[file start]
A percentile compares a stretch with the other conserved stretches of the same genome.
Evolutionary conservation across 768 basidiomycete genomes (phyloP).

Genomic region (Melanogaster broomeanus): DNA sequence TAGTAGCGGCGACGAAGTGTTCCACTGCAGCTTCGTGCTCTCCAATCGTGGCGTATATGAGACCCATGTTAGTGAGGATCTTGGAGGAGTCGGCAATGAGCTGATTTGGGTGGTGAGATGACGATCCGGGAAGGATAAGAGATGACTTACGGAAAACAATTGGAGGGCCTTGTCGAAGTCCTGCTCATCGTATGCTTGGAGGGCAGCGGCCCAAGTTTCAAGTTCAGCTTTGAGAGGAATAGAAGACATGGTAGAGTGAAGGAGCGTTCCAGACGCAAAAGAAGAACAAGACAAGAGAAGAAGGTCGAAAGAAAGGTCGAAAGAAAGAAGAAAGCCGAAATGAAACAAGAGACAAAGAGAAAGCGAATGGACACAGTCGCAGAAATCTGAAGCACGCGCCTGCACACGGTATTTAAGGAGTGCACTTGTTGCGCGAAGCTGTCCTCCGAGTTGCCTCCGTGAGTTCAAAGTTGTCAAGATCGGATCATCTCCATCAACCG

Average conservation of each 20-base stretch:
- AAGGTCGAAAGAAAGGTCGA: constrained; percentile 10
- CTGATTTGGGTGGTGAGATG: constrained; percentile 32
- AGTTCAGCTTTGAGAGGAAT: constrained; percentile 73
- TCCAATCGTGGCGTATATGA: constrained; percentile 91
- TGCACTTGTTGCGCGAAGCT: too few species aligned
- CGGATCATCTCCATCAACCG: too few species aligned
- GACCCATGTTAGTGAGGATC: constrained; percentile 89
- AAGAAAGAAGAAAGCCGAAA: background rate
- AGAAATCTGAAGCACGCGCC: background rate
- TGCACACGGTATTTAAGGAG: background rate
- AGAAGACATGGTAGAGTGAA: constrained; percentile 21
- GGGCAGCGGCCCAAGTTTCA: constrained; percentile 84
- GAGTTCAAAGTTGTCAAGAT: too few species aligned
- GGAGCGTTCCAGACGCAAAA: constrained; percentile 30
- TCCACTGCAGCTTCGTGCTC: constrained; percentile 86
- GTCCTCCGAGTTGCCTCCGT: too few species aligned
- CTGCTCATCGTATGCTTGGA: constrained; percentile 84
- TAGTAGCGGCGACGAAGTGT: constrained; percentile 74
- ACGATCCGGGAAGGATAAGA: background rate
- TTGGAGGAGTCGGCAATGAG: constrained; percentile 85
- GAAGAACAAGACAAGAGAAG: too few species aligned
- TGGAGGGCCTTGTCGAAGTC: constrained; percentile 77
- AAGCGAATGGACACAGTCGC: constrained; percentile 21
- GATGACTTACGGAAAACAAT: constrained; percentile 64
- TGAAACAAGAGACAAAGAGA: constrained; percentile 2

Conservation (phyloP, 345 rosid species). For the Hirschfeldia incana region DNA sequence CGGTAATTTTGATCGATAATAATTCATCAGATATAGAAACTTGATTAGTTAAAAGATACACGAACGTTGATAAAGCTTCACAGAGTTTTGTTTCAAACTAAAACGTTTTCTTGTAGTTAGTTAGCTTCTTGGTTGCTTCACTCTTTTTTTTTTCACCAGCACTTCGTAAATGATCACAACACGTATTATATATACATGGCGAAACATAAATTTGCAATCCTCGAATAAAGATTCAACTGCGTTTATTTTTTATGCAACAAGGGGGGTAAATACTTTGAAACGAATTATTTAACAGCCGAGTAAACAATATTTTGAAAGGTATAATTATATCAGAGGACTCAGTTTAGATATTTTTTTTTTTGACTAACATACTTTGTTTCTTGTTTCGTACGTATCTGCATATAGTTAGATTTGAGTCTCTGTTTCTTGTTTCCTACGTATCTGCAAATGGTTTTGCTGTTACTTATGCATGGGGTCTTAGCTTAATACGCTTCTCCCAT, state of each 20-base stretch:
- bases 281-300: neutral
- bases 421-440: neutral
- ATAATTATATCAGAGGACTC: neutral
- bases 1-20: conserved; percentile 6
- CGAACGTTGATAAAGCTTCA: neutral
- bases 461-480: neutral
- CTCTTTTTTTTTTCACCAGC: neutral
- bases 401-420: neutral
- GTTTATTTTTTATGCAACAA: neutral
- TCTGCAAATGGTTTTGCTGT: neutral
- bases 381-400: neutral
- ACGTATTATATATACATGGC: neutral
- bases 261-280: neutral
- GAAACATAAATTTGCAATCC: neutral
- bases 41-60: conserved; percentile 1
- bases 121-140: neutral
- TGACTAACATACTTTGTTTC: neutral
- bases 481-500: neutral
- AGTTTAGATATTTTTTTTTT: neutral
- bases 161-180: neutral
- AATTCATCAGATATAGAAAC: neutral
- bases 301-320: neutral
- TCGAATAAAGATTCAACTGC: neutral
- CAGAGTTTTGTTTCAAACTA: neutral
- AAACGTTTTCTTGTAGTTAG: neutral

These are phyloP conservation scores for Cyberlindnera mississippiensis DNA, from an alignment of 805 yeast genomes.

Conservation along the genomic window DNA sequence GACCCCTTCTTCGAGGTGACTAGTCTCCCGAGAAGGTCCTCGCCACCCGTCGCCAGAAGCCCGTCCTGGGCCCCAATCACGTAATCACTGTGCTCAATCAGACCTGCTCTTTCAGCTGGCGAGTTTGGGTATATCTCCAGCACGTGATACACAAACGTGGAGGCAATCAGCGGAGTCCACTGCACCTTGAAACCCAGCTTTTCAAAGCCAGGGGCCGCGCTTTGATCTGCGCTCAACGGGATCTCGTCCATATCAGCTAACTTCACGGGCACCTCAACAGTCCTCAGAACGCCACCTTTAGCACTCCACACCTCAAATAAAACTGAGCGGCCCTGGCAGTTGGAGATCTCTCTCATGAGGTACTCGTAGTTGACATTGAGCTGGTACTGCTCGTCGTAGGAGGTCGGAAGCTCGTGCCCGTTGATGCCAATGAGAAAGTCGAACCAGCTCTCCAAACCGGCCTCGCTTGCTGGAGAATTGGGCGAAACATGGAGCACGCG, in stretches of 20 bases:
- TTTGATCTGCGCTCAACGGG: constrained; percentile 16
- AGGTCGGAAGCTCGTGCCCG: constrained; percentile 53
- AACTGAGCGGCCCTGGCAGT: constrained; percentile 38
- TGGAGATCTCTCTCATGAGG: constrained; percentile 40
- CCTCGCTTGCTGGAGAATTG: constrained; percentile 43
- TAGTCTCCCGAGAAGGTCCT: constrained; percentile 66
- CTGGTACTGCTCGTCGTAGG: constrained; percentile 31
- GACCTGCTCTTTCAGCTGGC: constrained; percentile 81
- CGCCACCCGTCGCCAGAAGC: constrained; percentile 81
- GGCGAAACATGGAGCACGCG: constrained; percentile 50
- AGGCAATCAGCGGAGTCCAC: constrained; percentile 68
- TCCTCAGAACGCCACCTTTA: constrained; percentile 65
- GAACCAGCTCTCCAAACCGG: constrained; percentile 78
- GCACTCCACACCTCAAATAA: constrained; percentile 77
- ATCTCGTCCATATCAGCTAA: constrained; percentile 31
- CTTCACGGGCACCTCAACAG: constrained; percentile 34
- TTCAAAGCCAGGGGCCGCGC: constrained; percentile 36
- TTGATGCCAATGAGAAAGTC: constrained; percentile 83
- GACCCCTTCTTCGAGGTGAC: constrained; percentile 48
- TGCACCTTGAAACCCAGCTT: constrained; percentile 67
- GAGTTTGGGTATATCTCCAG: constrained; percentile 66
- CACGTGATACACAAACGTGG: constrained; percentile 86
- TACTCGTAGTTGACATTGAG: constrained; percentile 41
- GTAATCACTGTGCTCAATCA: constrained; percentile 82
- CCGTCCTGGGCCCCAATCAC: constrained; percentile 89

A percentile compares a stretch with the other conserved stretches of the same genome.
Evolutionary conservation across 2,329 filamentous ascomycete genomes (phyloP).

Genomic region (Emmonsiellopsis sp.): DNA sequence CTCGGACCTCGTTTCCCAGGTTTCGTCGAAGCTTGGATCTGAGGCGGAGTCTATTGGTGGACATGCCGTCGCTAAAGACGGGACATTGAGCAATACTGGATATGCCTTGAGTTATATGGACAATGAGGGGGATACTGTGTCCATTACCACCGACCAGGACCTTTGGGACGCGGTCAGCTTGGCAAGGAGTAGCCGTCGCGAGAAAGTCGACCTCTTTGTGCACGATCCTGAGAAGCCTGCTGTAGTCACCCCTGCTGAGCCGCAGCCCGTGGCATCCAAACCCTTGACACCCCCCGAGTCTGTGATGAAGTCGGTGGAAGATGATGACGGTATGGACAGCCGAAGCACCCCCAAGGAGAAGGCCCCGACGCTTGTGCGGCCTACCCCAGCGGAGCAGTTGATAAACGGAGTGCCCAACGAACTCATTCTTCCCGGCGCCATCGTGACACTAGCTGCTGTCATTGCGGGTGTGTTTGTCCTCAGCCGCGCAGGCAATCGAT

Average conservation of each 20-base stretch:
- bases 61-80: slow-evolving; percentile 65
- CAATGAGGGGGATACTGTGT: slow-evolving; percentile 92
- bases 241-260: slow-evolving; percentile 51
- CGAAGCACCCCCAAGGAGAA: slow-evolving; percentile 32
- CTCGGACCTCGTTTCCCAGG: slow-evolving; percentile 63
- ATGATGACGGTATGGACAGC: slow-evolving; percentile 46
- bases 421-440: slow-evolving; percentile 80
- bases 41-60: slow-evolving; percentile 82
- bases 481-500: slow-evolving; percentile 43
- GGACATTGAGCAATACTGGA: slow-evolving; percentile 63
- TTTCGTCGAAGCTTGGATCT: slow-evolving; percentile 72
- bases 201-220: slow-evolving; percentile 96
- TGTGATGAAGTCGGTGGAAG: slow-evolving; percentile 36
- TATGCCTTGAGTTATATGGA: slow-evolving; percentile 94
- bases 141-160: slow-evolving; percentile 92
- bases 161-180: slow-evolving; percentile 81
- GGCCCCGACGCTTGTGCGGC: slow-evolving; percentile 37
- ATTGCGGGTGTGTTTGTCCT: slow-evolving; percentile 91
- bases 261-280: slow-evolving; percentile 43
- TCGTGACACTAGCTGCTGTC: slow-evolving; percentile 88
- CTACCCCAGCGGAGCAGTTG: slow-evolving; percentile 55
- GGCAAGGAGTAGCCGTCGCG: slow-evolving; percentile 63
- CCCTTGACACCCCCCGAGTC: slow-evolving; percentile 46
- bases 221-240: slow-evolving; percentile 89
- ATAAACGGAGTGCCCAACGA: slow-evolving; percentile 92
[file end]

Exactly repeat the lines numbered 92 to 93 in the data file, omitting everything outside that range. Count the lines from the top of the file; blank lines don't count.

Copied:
- ATGATGACGGTATGGACAGC: slow-evolving; percentile 46
- bases 421-440: slow-evolving; percentile 80